Changing Service Quality – IPX There’s been many tracking the development of the IPX market and finding that many don’t understand how to build their IPX propositions, but agree that quality is the most important to them. The value in the ability to access services with end to end quality assurance guaranteed, and having defined classes of service for various applications.
Since many operators are finding it difficult to understand how to monetize the quality of the environment, which the consumer doesn’t see, but find long term value in premium quality. It should be noted that there’s not an immediate access to higher quality when adopting IPX. There’s already a network that delivers video, voice services, and data globally, at a low cost, as well as, to the satisfaction of quite a bit of users. Competing with the public Internet isn’t a race to the bottom, the IP networking value on the Internet is at the bottom already.
Content owners can raise quality by using client-side technologies, like game environments and video players, along with distributed servers and local caching. TCP optimization allows operators to improve quality. But these work around to mitigate the way the Internet was designed, and the differences between the IP world and the bandwidth access network. Content delivery problems can be solved with IPX in a different way.
In order for telecoms operators to compete with OTT providers, they need to deliver something that the over-the-top service providers aren’t able to source. They’ll need to offer a top of the line global network and position it for value creation as a platform.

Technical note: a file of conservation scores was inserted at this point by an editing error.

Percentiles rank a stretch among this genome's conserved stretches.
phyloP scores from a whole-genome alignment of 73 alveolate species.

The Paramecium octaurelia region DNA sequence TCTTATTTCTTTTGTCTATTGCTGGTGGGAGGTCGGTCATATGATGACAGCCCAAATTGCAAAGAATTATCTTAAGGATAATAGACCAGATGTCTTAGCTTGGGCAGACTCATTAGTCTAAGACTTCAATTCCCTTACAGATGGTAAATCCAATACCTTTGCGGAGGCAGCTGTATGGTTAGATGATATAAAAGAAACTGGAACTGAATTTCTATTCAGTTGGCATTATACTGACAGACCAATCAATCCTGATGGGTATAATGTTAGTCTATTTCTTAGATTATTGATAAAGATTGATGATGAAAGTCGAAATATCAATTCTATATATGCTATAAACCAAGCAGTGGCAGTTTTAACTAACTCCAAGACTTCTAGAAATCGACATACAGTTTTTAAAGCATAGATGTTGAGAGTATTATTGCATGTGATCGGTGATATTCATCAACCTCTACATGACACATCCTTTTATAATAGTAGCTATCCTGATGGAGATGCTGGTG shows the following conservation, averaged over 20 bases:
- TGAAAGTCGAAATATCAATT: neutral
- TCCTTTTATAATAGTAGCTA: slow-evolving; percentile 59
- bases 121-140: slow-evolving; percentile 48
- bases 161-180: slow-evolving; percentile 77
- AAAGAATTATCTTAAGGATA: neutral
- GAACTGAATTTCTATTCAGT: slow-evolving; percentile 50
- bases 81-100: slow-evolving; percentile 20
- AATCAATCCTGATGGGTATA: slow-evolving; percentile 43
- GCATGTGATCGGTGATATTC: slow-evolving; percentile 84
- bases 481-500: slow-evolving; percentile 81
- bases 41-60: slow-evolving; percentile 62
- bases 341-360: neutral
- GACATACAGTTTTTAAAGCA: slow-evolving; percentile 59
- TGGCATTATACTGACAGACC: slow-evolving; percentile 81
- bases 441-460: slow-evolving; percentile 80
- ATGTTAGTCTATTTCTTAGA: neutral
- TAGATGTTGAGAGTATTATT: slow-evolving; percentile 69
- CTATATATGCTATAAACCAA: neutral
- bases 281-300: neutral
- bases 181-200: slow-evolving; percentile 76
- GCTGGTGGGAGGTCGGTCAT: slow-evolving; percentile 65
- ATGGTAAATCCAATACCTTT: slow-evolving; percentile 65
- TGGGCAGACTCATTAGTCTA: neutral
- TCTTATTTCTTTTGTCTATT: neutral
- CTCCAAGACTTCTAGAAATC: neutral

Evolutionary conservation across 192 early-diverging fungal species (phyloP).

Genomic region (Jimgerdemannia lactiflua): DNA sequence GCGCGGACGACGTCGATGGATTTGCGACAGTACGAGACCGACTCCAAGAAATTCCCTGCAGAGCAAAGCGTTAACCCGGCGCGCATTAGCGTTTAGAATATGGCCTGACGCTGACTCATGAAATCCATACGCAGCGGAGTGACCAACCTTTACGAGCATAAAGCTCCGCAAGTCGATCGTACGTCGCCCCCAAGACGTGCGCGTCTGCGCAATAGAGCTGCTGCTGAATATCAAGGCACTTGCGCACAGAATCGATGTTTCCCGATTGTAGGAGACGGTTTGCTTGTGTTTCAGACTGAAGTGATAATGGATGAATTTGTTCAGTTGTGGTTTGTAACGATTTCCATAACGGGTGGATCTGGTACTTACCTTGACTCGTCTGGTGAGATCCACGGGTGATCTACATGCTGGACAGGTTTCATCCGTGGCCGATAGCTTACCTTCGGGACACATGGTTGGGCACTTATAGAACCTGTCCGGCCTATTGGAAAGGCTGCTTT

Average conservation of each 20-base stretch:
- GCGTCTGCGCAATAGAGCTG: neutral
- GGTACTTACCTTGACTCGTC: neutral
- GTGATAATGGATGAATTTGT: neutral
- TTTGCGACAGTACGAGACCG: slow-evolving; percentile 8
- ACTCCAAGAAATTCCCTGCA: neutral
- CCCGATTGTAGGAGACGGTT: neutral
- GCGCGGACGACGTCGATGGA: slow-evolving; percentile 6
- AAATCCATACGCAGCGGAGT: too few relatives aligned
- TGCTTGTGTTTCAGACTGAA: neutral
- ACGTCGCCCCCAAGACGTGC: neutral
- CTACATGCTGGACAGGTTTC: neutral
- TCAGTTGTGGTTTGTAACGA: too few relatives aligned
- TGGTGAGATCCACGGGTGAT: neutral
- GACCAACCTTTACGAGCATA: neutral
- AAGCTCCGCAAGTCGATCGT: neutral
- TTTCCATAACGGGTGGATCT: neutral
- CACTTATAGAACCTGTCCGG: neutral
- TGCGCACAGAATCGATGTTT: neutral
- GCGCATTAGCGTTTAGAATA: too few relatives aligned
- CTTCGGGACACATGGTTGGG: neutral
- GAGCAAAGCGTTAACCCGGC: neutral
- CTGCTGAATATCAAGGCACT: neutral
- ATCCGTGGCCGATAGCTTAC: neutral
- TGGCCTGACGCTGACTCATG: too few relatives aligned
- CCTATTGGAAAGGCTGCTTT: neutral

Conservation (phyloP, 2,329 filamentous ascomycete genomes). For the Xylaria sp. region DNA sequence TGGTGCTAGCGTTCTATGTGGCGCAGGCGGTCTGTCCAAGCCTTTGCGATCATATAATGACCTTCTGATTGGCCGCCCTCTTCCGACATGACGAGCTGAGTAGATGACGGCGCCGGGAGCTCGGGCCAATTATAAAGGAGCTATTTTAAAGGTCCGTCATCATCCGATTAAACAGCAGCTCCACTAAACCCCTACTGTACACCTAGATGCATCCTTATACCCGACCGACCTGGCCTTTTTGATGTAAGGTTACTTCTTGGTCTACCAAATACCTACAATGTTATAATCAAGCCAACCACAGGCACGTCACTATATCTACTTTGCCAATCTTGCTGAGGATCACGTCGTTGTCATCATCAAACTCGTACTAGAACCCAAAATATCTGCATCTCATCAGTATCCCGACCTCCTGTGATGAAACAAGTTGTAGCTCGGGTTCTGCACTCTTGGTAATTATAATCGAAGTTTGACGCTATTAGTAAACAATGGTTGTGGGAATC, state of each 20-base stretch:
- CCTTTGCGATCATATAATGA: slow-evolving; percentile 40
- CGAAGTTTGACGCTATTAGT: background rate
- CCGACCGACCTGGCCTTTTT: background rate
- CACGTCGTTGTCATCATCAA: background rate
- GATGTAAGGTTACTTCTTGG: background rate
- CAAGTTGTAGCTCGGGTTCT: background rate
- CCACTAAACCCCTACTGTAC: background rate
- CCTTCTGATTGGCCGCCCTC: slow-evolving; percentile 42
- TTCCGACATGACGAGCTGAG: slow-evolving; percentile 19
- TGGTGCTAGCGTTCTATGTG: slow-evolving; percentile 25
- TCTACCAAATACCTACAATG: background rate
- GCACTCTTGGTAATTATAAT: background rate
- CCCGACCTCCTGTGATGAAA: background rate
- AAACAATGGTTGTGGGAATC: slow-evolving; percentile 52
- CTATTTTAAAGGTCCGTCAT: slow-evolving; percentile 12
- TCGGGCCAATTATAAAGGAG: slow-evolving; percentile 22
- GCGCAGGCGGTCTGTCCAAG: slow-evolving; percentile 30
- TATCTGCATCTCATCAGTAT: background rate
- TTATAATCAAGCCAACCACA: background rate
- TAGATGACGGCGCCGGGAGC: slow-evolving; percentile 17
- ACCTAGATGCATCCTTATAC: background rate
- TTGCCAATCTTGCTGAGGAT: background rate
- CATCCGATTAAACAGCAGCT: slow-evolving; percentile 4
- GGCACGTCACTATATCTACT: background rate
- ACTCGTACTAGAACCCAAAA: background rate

There’s been a lot of talk about the potential for IPX networks transforming the services that are delivered but there’s been little happening that would able to be described as transformational. Creating a new global infrastructure takes some time as everyone should know.
IPX elements that’s been taken by wholesale carrier marketing teams have been the multi-service access and interoperability features. The positive benefits that create value are the short term cost saving, and some of the new services, but without being able to convince the majority buyers and end users, there’s value in a higher quality of service. Both however will default to less costly service options where they can.
IPX networks show the potential to permit differentiation of services via service quality and security. If the networks are able to deliver a better experience than the Internet, one that customers value, thereâ€™s money to be made. Operators are starting to think this is a good thing and even one of the large mobile operators stated that IPX will be necessary to ensure end users get the same high-quality LTE experience internationally as they do in their home network.
Since operators are beginning to explore various ways they can use innovative combinations of policy. LTE network capability will be need big data and subscriber awareness in order to give really differentiated customer service to their customers. Theyâ€™ll need to recreate that experience when those customers travel abroad. IPX networks are at a tipping point, and can very well provide the quality thatâ€™s needed to compete with the open Internet.